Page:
The key to healthy skin is dependent on a number of variables:
There are limited studies that demonstrate certain individual foods being beneficial to healthy skin; however, one’s overall diet (as well as body weight) matters. For instance, if you’re overweight and/or eat a diet high in processed foods or sugar (including white bread, cookies, packaged dinners) and low in fiber and fresh fruits/vegetables, you have a higher risk of developing insulin resistance, which can lead to diabetes. In this condition, insulin (the hormone that unlocks the cell so glucose- or fuel- can get in) doesn’t work very well.
Consequently, the glucose (sugar) builds up in your bloodstream instead of going into the cells. The excess glucose damages the skin because it reacts with the collagen and other proteins that make the skin resilient. This reaction creates harmful waste products called advanced glycosylation endproducts (AGEs), which are free radicals. Your collagen fibers stiffen and your skin loses elasticity which leads to wrinkling, sagging, and damage from ultraviolet light. Eating a nutritious diet (with fruits, vegetables and fish) will protect your skin from aging, while eating a fat or sugar-laden diet (high-glycemic foods such as soft drinks, pastries, potatoes) will increase the likelihood of skin wrinkling.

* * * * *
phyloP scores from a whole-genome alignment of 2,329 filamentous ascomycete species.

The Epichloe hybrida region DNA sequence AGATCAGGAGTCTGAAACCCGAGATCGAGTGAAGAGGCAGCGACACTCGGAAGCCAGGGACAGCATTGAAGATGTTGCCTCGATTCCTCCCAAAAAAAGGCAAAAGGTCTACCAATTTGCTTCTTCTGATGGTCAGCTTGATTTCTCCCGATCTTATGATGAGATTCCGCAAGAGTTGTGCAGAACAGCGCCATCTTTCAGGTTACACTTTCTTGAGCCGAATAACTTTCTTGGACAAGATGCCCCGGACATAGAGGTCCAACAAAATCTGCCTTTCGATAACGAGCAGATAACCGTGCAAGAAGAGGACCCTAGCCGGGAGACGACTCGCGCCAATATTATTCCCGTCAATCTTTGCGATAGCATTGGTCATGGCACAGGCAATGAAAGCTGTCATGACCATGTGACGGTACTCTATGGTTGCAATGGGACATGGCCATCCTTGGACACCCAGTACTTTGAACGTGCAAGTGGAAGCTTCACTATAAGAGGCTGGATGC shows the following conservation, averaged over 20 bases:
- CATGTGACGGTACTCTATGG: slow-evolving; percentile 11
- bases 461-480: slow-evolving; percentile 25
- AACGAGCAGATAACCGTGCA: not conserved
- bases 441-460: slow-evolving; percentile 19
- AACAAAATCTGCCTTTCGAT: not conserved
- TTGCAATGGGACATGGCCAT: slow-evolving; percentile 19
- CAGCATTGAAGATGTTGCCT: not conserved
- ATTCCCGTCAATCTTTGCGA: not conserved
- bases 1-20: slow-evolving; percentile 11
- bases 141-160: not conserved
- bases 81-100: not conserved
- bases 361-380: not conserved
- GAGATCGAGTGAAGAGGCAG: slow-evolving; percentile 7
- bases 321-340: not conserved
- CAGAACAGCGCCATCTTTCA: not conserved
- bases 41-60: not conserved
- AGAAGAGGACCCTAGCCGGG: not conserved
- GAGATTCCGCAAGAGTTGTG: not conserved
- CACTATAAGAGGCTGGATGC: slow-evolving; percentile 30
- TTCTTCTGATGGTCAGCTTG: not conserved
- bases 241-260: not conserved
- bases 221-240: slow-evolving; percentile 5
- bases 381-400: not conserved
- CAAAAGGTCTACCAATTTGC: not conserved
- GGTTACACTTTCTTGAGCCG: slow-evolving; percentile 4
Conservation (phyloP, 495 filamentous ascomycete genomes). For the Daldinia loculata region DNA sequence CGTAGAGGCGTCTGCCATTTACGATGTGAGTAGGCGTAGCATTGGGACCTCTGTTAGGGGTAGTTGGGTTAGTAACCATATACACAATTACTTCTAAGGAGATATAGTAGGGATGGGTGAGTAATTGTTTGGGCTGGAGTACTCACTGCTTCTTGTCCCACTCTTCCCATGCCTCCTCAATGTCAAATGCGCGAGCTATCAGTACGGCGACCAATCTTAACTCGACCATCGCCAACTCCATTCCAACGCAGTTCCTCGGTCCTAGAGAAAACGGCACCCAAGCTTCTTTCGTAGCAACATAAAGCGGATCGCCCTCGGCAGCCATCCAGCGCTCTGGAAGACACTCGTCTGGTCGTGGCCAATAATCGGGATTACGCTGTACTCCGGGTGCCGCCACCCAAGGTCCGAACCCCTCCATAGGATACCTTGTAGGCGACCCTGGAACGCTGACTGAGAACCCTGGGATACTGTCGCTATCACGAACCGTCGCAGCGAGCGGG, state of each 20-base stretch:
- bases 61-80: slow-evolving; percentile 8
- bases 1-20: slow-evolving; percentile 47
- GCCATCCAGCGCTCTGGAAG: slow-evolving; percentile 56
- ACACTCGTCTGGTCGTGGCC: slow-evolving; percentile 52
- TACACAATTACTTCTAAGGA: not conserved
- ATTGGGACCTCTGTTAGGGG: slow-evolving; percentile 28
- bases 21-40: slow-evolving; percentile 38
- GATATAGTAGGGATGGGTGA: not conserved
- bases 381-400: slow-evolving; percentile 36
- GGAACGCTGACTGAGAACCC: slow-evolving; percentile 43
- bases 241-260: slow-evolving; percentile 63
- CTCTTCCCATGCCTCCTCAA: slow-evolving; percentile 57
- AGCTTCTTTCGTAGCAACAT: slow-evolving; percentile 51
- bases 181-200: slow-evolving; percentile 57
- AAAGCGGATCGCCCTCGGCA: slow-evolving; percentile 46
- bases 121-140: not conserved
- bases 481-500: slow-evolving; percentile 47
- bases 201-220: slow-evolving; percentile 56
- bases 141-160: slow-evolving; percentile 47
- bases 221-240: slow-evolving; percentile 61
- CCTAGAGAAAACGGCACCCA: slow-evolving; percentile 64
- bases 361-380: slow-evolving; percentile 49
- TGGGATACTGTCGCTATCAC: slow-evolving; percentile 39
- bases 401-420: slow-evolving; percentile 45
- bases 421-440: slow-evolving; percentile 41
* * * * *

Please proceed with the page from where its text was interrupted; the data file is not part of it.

The glow that your skin exhibits after exercise is more than perspiration…exercise promotes production of sebum (or oil), your skin’s natural moisturizer, and enhances blood flow to the skin. The blood carries oxygen and valuable nutrients that help maintain skin heath. In addition, regular physical activity helps you maintain a healthy weight and protects against insulin resistance as well as being an excellent stress reliever.
The stress in your life often shows on your face (and skin). Whether emotional or physical, stress has been found to trigger skin inflammation and worsen such conditions as psoriasis, eczema, acne and rosacea. The strong mind-body connection is responsible for measurable changes in your immune system which can have negative effects on your skin. Relaxation techniques, biofeedback and breathing training can help to reduce stress (as can regular exercise described above).
Air pollution, smoking, dry re-circulated airplane air, and sun exposure all affect the skin negatively by increasing the production of free radicals and stripping antioxidants from the skin. Smoking constricts blood vessels, reducing blood flow to the skin and depleting levels of valuable antioxidant vitamins (eg, vitamin A) that lead to damage to the skin’s elastic fibers. Ultraviolet light from the sun not only damages elastin and collagen, leading to the formation of wrinkles, but is responsible for the fact that skin cancer is the most common cancer in the United States.